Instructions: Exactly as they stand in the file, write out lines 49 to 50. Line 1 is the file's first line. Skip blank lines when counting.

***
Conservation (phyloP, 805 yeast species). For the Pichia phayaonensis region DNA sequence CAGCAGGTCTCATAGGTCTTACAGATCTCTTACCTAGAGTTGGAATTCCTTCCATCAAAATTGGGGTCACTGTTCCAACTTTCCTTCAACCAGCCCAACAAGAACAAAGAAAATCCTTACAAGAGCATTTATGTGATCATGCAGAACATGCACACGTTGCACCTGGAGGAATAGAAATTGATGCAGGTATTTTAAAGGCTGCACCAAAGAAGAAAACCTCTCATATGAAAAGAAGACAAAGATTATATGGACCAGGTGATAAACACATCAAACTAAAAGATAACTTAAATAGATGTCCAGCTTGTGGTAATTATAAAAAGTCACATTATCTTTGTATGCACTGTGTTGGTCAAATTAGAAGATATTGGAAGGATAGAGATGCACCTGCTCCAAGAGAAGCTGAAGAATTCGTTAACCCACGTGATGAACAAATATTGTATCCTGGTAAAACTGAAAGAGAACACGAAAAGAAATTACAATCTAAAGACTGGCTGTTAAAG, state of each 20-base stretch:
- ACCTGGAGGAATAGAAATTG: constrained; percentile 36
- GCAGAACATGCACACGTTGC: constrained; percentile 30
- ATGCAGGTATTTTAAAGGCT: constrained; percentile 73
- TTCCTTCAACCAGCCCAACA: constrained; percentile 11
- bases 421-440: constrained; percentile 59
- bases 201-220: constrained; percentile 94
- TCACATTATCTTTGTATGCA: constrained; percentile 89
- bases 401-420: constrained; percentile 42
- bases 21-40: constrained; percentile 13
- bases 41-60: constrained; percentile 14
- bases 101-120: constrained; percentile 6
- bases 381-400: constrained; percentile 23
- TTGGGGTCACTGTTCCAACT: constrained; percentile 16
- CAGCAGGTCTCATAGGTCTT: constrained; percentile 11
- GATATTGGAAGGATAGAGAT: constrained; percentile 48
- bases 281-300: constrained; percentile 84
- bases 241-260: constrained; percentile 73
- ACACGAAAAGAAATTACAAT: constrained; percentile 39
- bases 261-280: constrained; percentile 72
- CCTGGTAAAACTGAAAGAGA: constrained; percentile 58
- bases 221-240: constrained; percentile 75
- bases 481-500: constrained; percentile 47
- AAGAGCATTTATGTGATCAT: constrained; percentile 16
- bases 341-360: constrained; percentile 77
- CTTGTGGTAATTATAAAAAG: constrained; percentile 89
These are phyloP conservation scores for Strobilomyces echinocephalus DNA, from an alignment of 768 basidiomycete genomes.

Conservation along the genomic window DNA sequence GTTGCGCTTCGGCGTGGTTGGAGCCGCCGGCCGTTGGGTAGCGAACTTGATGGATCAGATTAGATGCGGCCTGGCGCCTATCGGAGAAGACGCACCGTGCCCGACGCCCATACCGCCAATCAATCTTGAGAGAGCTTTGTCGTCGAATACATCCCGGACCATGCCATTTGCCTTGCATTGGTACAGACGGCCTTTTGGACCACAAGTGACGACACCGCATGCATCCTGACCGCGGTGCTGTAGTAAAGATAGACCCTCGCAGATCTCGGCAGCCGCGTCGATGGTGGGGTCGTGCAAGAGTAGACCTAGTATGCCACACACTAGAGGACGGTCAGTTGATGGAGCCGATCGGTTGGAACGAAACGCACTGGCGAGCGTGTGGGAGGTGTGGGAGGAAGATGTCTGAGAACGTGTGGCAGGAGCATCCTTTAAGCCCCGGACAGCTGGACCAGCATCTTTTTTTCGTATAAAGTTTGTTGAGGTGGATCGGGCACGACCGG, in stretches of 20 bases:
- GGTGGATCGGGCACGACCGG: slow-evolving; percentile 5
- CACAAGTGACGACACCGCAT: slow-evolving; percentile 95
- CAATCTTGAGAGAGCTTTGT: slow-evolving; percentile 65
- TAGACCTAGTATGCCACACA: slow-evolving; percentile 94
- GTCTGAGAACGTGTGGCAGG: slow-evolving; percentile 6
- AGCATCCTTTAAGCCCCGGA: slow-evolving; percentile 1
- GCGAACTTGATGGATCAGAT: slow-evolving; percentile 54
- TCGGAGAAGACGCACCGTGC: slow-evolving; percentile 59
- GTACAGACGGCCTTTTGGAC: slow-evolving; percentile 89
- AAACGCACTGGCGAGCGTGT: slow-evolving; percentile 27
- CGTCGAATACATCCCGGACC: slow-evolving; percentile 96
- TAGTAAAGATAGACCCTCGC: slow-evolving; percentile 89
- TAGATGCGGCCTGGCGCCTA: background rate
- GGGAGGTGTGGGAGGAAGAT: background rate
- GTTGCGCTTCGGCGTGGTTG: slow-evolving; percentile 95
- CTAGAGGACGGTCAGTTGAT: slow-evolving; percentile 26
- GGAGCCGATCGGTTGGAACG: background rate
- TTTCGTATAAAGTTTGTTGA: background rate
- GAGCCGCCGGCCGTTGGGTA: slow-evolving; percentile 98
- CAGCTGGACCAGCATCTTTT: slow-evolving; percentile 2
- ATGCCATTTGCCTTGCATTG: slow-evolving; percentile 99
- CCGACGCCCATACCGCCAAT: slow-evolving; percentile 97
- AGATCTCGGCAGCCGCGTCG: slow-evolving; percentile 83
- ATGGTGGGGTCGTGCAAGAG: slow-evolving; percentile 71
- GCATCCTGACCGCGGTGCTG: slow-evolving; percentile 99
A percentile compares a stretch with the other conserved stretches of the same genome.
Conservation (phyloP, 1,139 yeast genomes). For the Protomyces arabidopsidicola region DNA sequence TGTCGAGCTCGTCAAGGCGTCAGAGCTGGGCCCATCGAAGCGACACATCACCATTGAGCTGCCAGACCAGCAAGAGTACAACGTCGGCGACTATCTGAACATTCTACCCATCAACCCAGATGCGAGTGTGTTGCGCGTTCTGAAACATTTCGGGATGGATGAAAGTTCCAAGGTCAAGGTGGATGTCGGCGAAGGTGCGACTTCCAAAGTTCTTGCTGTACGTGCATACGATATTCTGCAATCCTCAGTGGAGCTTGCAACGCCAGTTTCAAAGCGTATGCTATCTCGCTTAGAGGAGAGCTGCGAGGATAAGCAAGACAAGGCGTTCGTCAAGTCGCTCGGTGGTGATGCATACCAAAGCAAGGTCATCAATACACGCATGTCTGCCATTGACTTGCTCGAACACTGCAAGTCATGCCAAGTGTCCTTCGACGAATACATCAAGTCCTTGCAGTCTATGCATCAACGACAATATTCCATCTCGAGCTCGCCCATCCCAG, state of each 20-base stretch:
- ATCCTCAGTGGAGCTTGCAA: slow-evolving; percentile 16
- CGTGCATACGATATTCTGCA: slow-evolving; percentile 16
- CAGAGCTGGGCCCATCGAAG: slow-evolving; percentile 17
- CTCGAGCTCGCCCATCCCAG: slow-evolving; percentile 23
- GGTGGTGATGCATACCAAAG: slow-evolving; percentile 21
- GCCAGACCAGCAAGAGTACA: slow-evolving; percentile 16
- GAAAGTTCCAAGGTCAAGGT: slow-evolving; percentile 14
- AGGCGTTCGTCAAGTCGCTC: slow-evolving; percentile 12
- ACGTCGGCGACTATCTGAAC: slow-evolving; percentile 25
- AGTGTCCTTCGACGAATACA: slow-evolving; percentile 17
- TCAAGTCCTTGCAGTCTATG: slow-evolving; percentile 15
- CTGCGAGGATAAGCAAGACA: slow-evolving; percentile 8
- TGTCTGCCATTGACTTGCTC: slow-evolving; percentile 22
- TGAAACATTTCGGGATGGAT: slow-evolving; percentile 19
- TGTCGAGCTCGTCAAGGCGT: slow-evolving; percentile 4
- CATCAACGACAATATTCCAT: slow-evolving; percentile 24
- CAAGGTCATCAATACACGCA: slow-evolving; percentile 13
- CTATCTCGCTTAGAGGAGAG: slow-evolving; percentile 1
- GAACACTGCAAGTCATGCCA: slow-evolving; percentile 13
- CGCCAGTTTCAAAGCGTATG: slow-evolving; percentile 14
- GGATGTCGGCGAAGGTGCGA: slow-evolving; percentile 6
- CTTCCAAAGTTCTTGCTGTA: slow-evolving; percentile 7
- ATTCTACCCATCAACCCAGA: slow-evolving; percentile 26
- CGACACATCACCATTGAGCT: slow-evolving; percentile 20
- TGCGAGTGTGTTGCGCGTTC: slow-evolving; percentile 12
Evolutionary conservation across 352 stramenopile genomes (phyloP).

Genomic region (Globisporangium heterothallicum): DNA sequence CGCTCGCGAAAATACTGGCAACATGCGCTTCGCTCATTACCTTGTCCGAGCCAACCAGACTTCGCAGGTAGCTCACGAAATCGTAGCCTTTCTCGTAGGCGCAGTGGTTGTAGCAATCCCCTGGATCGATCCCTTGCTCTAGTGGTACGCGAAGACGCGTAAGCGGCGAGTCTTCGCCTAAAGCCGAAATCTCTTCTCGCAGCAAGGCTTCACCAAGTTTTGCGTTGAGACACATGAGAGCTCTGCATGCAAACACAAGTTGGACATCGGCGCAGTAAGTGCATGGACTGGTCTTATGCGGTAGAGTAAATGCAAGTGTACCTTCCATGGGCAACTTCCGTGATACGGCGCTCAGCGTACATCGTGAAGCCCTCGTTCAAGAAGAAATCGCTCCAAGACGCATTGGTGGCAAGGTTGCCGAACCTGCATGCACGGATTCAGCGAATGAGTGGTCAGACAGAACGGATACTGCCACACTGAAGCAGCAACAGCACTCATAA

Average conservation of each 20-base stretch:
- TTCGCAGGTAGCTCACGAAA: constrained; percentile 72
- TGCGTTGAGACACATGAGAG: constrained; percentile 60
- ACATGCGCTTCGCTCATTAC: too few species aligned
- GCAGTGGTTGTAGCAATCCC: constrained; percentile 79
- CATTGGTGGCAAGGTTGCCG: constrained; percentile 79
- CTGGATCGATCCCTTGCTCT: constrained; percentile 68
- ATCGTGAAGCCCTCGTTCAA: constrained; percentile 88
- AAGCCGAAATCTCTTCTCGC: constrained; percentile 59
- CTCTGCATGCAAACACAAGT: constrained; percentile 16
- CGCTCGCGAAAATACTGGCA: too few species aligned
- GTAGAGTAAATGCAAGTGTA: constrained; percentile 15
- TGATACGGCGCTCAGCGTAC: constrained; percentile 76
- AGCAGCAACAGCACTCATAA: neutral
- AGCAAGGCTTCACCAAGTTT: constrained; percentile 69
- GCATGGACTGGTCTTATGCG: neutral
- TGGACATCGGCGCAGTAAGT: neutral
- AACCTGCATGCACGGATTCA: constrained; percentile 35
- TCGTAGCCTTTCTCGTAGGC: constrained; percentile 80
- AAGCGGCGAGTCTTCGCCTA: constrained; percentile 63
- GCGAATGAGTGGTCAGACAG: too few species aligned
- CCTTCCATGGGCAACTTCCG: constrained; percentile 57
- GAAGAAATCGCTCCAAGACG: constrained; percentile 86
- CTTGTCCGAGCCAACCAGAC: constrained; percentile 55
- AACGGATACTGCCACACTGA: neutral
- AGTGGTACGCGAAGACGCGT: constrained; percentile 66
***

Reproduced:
- ATGCCATTTGCCTTGCATTG: slow-evolving; percentile 99
- CCGACGCCCATACCGCCAAT: slow-evolving; percentile 97